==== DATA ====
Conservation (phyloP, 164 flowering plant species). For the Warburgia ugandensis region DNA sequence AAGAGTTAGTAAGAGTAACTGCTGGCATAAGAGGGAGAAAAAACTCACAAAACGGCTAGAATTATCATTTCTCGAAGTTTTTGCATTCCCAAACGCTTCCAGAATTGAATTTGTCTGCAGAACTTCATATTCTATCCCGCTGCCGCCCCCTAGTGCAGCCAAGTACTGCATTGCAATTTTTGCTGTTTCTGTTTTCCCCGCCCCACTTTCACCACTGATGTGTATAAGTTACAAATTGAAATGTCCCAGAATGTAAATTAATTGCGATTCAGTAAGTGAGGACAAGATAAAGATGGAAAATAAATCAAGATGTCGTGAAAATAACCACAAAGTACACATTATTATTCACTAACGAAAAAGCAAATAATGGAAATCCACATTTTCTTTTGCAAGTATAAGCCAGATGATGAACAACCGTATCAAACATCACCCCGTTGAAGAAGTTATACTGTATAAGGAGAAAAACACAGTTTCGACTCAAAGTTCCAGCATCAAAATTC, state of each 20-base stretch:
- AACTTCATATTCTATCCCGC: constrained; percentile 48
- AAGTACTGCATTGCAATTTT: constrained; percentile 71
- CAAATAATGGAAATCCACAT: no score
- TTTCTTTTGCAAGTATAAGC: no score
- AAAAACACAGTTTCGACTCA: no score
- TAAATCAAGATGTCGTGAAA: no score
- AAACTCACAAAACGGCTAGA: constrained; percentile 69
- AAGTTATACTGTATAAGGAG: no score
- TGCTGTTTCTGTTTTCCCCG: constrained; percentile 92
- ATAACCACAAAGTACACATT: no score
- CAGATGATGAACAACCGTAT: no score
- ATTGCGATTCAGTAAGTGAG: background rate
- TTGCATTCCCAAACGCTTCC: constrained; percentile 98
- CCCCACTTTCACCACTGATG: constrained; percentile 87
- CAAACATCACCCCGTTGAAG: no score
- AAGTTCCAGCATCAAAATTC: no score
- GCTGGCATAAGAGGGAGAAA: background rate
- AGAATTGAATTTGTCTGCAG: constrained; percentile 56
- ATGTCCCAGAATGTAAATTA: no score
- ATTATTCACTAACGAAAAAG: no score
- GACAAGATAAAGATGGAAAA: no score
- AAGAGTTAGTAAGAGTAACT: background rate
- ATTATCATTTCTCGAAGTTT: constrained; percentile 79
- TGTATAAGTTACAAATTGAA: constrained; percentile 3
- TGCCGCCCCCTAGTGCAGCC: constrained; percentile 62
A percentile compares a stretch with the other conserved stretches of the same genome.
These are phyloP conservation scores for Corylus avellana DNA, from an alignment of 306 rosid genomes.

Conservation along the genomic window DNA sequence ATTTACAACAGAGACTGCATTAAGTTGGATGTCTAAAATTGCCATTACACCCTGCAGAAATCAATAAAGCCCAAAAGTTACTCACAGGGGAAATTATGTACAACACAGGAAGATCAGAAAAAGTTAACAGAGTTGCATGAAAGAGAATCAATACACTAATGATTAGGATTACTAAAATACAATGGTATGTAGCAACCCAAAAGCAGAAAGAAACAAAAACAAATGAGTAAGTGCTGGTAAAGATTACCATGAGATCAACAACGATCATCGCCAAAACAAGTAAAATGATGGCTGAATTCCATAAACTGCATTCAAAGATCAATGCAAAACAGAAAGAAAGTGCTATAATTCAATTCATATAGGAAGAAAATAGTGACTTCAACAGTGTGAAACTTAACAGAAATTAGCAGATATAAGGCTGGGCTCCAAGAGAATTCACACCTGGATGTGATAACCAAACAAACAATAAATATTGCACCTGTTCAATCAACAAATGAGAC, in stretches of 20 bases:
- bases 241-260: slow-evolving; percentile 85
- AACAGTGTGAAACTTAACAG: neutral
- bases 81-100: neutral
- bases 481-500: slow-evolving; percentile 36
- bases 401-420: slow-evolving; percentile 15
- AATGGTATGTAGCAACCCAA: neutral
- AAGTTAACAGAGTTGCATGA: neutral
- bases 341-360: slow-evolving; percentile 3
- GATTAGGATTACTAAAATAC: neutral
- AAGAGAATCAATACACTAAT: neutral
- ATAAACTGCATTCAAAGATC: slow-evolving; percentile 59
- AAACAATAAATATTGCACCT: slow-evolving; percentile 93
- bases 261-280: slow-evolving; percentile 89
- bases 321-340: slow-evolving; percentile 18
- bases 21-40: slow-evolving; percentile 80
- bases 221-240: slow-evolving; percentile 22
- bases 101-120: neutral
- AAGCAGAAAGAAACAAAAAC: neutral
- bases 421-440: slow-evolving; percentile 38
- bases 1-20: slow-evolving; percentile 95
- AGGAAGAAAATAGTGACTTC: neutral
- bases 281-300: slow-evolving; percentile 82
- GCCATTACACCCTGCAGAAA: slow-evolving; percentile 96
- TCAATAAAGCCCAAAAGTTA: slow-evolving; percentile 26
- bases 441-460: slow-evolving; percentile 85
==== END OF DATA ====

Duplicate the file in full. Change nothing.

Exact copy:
Conservation (phyloP, 164 flowering plant species). For the Warburgia ugandensis region DNA sequence AAGAGTTAGTAAGAGTAACTGCTGGCATAAGAGGGAGAAAAAACTCACAAAACGGCTAGAATTATCATTTCTCGAAGTTTTTGCATTCCCAAACGCTTCCAGAATTGAATTTGTCTGCAGAACTTCATATTCTATCCCGCTGCCGCCCCCTAGTGCAGCCAAGTACTGCATTGCAATTTTTGCTGTTTCTGTTTTCCCCGCCCCACTTTCACCACTGATGTGTATAAGTTACAAATTGAAATGTCCCAGAATGTAAATTAATTGCGATTCAGTAAGTGAGGACAAGATAAAGATGGAAAATAAATCAAGATGTCGTGAAAATAACCACAAAGTACACATTATTATTCACTAACGAAAAAGCAAATAATGGAAATCCACATTTTCTTTTGCAAGTATAAGCCAGATGATGAACAACCGTATCAAACATCACCCCGTTGAAGAAGTTATACTGTATAAGGAGAAAAACACAGTTTCGACTCAAAGTTCCAGCATCAAAATTC, state of each 20-base stretch:
- AACTTCATATTCTATCCCGC: constrained; percentile 48
- AAGTACTGCATTGCAATTTT: constrained; percentile 71
- CAAATAATGGAAATCCACAT: no score
- TTTCTTTTGCAAGTATAAGC: no score
- AAAAACACAGTTTCGACTCA: no score
- TAAATCAAGATGTCGTGAAA: no score
- AAACTCACAAAACGGCTAGA: constrained; percentile 69
- AAGTTATACTGTATAAGGAG: no score
- TGCTGTTTCTGTTTTCCCCG: constrained; percentile 92
- ATAACCACAAAGTACACATT: no score
- CAGATGATGAACAACCGTAT: no score
- ATTGCGATTCAGTAAGTGAG: background rate
- TTGCATTCCCAAACGCTTCC: constrained; percentile 98
- CCCCACTTTCACCACTGATG: constrained; percentile 87
- CAAACATCACCCCGTTGAAG: no score
- AAGTTCCAGCATCAAAATTC: no score
- GCTGGCATAAGAGGGAGAAA: background rate
- AGAATTGAATTTGTCTGCAG: constrained; percentile 56
- ATGTCCCAGAATGTAAATTA: no score
- ATTATTCACTAACGAAAAAG: no score
- GACAAGATAAAGATGGAAAA: no score
- AAGAGTTAGTAAGAGTAACT: background rate
- ATTATCATTTCTCGAAGTTT: constrained; percentile 79
- TGTATAAGTTACAAATTGAA: constrained; percentile 3
- TGCCGCCCCCTAGTGCAGCC: constrained; percentile 62
A percentile compares a stretch with the other conserved stretches of the same genome.
These are phyloP conservation scores for Corylus avellana DNA, from an alignment of 306 rosid genomes.

Conservation along the genomic window DNA sequence ATTTACAACAGAGACTGCATTAAGTTGGATGTCTAAAATTGCCATTACACCCTGCAGAAATCAATAAAGCCCAAAAGTTACTCACAGGGGAAATTATGTACAACACAGGAAGATCAGAAAAAGTTAACAGAGTTGCATGAAAGAGAATCAATACACTAATGATTAGGATTACTAAAATACAATGGTATGTAGCAACCCAAAAGCAGAAAGAAACAAAAACAAATGAGTAAGTGCTGGTAAAGATTACCATGAGATCAACAACGATCATCGCCAAAACAAGTAAAATGATGGCTGAATTCCATAAACTGCATTCAAAGATCAATGCAAAACAGAAAGAAAGTGCTATAATTCAATTCATATAGGAAGAAAATAGTGACTTCAACAGTGTGAAACTTAACAGAAATTAGCAGATATAAGGCTGGGCTCCAAGAGAATTCACACCTGGATGTGATAACCAAACAAACAATAAATATTGCACCTGTTCAATCAACAAATGAGAC, in stretches of 20 bases:
- bases 241-260: slow-evolving; percentile 85
- AACAGTGTGAAACTTAACAG: neutral
- bases 81-100: neutral
- bases 481-500: slow-evolving; percentile 36
- bases 401-420: slow-evolving; percentile 15
- AATGGTATGTAGCAACCCAA: neutral
- AAGTTAACAGAGTTGCATGA: neutral
- bases 341-360: slow-evolving; percentile 3
- GATTAGGATTACTAAAATAC: neutral
- AAGAGAATCAATACACTAAT: neutral
- ATAAACTGCATTCAAAGATC: slow-evolving; percentile 59
- AAACAATAAATATTGCACCT: slow-evolving; percentile 93
- bases 261-280: slow-evolving; percentile 89
- bases 321-340: slow-evolving; percentile 18
- bases 21-40: slow-evolving; percentile 80
- bases 221-240: slow-evolving; percentile 22
- bases 101-120: neutral
- AAGCAGAAAGAAACAAAAAC: neutral
- bases 421-440: slow-evolving; percentile 38
- bases 1-20: slow-evolving; percentile 95
- AGGAAGAAAATAGTGACTTC: neutral
- bases 281-300: slow-evolving; percentile 82
- GCCATTACACCCTGCAGAAA: slow-evolving; percentile 96
- TCAATAAAGCCCAAAAGTTA: slow-evolving; percentile 26
- bases 441-460: slow-evolving; percentile 85